Different Knife Blade Types and Uses

There are several different knife blade types and uses, dependent upon what it’s being used for and the shape of your knife’s blade spine. For instance, a traditional pocket knife would usually have a smooth and straight spine with a straight point, probably made of steel, while a switch knife usually has a reverse curvature on its spine and is designed to be used in pairs. A hunting knife, also known as a folding knife, is much smaller and has a tapered, egg-shaped blade spine. It’s used most often in hunting and camping situations, since it’s light enough to be carried in pockets or handbags. And then, of course, there are all the collectible knives – such as those made by Kohler, Schrade or Kershaw – which can come in countless styles and designs, each with its own unique set of features.

Another type of knife blade, particularly popular among collectors, is the spey-point, which has a straight spine, but a slightly curved edge for cutting wood. The name comes from the technique in which sharpeners ground the knife blade down to make it less blunt; when it was ground down further, it had the desirable sharpness for cutting. Although the Spey-Point does not usually have any replaceable parts, if the user prefers to change the tip size, he could simply take off the existing blade and replace it with a new one.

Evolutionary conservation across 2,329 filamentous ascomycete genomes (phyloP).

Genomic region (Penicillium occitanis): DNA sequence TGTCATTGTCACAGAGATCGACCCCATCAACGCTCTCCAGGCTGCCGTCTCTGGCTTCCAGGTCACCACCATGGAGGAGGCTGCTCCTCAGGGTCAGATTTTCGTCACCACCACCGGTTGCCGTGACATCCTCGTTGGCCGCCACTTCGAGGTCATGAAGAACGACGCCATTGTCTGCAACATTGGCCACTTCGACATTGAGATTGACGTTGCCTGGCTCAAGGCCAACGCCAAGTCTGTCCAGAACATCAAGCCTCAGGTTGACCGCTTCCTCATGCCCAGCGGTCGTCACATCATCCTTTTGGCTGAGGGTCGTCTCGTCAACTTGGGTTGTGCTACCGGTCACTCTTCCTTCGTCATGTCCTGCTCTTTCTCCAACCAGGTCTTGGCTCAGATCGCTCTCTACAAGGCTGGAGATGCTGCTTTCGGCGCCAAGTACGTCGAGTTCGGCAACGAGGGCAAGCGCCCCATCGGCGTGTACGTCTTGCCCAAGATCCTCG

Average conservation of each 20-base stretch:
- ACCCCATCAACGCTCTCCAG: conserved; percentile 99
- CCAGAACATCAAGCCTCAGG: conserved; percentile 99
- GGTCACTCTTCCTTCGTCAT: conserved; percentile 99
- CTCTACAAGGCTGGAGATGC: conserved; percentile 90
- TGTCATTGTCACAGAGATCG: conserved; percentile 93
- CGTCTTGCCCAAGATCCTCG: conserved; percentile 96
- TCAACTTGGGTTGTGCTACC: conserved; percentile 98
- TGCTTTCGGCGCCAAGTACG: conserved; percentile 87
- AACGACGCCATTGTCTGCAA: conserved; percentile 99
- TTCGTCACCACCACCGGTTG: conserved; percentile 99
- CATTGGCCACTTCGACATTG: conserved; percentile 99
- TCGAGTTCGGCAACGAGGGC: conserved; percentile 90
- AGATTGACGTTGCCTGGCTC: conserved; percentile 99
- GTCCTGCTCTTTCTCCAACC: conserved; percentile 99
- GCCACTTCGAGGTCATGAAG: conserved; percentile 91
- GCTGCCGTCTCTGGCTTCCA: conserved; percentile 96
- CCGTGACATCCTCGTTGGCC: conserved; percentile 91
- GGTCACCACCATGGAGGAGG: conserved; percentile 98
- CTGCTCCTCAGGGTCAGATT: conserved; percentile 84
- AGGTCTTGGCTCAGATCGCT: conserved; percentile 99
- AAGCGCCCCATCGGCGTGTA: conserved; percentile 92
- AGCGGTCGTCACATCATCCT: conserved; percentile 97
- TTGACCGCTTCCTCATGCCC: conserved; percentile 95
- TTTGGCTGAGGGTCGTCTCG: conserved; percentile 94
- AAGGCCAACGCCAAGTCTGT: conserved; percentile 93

One of the most unique types of knives is the sheath knife, which has a hinged handle, and is perfect for slipping into a protective bag or pocket. These knives, which typically have a solid steel blade and a wood or rubberized finish, were primarily used in army units, since they could be carried comfortably even at waist height. Although they lack the sheath option, some knife blades do feature replaceable tips, which can be changed by the owner in order to create a tip that is specifically suited for the job at hand (such as hunting, for example). Since many of these blade types have a curve on the spine, the use of a sheepsfoot holder, or other similar apparatus, to ensure that the knife remains balanced, while being safe and secure, is also widely popular.